I have Globe Artichokes in my veg patch, but mine are a late variety and so are not ready yet. Every year I say that I am going to put in a few plants of an earlier variety and every year I don’t get round to it. So as I am impatient to eat artichokes I will just have to go to the market and buy some.
Some of you out there are still quite fazed by this tasty and versatile vegetable, not helped by the styles of growing and preparing them being different in each country that grows them. I will take you through how to select, prepare and cook artichokes in the manner that is done here in Spain.
The part of the artichoke plant that is generally eaten is the flower bud. For these to be tender you want to select smallish tightly closed buds. If the buds are opening in the centre then the hairy choke has developed too much and does not make for pleasant eating. Another point to bear in mind is that the early season artichokes that are in the markets when the weather is still quite cold will be much more tender than the late season ones. As soon as the weather starts to really heat up then the artichokes will toughen to protect themselves against the heat.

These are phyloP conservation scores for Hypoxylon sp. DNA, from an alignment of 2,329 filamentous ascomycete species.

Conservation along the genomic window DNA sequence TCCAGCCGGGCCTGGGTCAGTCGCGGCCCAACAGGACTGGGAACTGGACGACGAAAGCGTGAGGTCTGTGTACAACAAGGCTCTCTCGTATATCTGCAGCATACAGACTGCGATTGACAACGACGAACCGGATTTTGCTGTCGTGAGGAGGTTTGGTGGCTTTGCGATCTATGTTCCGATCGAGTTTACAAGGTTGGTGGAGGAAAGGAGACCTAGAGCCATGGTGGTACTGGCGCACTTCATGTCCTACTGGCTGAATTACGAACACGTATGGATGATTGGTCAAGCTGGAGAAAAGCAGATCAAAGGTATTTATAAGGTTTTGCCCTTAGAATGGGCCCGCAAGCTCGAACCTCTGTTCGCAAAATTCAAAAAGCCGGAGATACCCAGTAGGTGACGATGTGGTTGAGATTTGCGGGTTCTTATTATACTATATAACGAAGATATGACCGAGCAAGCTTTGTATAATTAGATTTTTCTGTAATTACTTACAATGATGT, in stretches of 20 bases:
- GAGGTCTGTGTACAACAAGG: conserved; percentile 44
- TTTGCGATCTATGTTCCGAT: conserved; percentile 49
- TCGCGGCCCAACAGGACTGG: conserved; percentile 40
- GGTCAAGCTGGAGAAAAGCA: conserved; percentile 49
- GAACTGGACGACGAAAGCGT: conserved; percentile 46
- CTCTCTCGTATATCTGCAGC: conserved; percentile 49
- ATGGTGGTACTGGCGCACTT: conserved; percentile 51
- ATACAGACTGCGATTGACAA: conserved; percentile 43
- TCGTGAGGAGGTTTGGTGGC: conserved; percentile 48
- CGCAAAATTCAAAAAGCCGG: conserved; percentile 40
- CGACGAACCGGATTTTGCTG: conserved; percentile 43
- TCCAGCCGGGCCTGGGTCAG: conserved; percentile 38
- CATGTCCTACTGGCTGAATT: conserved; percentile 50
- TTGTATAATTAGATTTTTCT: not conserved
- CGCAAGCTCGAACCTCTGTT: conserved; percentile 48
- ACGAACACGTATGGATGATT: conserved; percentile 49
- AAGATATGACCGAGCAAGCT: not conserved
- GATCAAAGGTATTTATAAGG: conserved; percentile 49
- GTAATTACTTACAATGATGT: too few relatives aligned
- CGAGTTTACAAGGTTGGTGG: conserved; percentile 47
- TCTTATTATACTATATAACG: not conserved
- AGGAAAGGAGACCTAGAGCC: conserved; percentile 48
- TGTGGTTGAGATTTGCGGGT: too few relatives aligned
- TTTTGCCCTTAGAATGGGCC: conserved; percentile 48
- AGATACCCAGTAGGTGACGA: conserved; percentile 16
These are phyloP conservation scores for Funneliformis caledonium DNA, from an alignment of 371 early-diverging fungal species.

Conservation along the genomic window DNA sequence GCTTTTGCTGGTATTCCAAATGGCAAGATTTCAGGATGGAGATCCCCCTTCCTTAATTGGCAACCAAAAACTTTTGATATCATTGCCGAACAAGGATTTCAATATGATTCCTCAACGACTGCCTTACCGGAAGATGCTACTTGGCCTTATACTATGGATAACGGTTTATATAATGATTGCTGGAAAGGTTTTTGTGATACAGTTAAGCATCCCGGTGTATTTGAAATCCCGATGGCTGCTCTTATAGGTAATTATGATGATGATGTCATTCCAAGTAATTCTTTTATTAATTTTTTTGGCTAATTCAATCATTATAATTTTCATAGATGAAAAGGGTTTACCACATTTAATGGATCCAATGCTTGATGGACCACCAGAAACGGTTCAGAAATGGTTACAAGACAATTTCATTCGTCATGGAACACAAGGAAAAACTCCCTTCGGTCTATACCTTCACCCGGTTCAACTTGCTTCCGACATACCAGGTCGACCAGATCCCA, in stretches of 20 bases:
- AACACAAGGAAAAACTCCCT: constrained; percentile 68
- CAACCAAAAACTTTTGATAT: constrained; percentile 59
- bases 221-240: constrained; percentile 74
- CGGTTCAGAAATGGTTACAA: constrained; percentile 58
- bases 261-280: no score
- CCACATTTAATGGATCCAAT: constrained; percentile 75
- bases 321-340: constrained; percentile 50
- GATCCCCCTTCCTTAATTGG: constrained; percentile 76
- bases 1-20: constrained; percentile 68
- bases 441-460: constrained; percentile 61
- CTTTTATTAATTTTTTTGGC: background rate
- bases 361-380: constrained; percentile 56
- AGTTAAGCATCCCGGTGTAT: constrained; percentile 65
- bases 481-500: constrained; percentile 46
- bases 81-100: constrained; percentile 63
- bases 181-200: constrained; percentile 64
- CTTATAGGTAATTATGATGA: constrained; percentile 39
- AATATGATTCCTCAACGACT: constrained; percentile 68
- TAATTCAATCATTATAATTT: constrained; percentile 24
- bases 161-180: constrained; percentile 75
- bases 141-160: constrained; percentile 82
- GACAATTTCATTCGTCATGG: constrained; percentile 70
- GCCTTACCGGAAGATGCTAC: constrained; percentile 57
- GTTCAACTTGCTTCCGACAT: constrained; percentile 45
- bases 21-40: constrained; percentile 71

When it comes to preparing the artichokes, you have to do it fast as any cut parts discolour quite quickly. You can put them into water acidulated with lemon juice, but if you are going to fry them as we are today, then you want them dry.
Firstly cut the stalk about a centimeter below the bud. Then start pulling of the tough outer petals from the bottom. You will know when you have pulled off enough and reached the tender part of the artichoke as the flesh of the petals changes colour to a much paler green as in the photo below.
Then you cut off the tips of the petals, again you will see where the colour changes from a darker green to a paler more yellow colour, this is the line where you cut. The artichokes can be either left whole or halved or quartered or sliced depending on your recipe.